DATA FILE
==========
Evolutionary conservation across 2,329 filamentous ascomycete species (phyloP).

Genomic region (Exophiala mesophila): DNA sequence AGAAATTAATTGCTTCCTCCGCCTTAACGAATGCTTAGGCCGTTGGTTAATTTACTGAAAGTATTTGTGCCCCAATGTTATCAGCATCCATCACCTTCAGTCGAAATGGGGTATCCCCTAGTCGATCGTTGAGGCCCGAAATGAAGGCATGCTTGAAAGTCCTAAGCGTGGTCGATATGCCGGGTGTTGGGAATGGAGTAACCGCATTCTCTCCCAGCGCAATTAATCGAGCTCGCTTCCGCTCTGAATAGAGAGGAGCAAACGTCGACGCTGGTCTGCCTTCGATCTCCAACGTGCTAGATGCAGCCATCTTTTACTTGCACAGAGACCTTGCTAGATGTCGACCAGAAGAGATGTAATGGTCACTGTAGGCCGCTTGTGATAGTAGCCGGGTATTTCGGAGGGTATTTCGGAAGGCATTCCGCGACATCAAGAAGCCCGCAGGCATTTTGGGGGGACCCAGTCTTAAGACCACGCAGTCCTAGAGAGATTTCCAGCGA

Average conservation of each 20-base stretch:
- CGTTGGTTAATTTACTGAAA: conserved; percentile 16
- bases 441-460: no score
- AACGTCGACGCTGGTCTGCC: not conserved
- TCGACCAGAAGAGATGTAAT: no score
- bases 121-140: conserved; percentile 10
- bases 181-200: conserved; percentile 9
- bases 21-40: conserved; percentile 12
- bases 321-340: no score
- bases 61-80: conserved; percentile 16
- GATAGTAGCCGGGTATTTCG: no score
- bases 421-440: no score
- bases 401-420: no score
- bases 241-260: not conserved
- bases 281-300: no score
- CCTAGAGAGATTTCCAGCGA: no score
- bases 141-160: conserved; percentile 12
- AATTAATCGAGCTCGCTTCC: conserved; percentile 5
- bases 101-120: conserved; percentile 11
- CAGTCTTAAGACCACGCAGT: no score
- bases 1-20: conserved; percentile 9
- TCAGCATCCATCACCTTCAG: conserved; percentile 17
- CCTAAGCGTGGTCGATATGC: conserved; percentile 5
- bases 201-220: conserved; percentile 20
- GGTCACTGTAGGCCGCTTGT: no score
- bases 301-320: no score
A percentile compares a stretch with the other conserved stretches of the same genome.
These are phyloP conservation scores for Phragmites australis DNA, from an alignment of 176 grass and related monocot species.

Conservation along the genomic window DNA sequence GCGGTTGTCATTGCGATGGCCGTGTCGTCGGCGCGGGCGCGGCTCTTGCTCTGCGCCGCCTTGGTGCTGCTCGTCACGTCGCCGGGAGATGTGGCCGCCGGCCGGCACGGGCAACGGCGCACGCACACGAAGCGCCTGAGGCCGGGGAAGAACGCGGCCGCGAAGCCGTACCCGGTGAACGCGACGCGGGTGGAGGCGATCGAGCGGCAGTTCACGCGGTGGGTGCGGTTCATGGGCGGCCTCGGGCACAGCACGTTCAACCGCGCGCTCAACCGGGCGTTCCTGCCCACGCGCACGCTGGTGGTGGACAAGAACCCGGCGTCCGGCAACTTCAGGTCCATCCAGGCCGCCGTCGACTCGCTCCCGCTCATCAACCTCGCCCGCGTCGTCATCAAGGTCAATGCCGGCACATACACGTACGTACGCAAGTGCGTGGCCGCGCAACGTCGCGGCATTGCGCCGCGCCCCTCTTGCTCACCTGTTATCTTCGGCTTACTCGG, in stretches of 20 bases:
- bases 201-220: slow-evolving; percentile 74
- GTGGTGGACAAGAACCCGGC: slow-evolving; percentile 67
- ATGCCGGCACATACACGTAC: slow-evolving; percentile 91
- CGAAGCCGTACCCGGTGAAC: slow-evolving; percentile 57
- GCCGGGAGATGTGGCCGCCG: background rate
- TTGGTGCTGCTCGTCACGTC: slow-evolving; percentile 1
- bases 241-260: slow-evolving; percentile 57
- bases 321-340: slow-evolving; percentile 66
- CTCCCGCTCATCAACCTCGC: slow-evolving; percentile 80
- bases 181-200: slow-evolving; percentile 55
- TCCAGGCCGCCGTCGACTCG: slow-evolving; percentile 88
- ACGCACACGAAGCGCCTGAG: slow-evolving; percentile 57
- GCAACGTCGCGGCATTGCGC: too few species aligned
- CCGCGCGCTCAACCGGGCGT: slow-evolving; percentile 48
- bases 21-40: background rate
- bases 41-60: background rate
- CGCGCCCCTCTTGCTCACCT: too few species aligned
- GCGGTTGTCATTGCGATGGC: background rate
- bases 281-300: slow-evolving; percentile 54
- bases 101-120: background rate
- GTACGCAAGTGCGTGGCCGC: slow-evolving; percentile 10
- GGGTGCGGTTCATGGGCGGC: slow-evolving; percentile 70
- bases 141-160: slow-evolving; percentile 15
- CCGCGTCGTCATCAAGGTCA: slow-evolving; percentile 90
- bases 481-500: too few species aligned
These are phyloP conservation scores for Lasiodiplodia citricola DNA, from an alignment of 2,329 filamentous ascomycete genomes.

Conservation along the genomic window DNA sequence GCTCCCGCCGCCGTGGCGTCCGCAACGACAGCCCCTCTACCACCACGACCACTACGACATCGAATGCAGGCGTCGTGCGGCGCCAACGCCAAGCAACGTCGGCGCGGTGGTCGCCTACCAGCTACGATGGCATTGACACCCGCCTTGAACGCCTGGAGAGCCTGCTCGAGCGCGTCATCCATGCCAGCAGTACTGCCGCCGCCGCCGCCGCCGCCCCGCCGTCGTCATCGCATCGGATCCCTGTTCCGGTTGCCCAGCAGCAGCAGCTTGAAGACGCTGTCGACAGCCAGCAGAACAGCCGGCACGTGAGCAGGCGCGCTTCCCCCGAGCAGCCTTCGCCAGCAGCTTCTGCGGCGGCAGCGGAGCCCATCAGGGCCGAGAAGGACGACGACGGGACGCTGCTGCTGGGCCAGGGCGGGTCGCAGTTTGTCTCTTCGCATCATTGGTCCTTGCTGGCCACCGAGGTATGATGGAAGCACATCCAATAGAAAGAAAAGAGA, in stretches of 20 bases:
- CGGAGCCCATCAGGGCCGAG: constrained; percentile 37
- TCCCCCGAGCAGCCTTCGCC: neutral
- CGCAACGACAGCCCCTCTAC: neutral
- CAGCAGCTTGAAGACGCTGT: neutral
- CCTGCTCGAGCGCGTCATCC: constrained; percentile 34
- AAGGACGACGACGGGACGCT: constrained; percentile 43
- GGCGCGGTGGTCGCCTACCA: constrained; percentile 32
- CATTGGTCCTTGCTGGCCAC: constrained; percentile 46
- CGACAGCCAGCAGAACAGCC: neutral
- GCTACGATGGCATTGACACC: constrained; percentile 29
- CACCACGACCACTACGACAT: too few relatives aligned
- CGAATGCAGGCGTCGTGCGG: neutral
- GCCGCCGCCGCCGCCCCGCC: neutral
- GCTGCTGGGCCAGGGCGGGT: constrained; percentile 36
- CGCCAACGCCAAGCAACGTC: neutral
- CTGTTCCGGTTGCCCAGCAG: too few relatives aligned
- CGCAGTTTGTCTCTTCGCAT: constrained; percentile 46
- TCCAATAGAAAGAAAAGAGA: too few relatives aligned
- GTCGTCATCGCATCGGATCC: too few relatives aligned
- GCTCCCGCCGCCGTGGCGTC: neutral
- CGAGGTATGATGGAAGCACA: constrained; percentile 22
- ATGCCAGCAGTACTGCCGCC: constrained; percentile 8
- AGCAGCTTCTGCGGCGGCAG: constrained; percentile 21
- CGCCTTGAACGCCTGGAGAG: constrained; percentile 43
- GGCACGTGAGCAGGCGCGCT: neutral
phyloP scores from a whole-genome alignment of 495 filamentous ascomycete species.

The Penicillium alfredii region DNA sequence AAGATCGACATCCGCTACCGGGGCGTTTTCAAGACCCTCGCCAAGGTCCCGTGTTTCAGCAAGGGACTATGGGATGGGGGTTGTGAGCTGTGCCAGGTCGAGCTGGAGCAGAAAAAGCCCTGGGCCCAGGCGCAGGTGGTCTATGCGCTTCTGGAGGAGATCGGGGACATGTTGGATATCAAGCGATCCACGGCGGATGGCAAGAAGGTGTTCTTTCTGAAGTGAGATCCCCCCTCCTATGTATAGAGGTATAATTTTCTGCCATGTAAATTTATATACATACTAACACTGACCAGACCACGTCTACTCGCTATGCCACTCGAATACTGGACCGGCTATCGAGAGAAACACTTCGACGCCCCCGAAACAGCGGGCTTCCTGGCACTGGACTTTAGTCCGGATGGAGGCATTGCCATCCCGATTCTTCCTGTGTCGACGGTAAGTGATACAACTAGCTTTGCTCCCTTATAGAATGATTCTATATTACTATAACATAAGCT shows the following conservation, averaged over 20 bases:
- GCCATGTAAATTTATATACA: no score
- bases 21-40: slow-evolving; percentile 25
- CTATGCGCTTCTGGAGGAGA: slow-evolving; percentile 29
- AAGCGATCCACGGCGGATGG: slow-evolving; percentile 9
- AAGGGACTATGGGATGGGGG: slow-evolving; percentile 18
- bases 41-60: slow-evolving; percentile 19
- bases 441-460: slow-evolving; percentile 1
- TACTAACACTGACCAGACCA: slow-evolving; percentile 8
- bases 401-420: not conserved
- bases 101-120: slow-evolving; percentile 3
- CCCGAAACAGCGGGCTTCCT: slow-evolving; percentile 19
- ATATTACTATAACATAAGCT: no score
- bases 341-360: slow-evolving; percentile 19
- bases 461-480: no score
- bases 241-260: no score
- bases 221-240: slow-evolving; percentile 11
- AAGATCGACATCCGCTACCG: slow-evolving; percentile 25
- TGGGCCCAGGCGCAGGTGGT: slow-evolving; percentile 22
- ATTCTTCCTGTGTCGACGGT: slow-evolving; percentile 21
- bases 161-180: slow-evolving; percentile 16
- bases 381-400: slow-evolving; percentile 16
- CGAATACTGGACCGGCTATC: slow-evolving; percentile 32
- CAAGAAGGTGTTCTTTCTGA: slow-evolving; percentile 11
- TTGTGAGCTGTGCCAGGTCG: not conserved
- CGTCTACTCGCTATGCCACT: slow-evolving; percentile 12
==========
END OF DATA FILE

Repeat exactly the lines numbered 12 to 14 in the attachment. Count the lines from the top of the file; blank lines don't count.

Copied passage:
- bases 61-80: conserved; percentile 16
- GATAGTAGCCGGGTATTTCG: no score
- bases 421-440: no score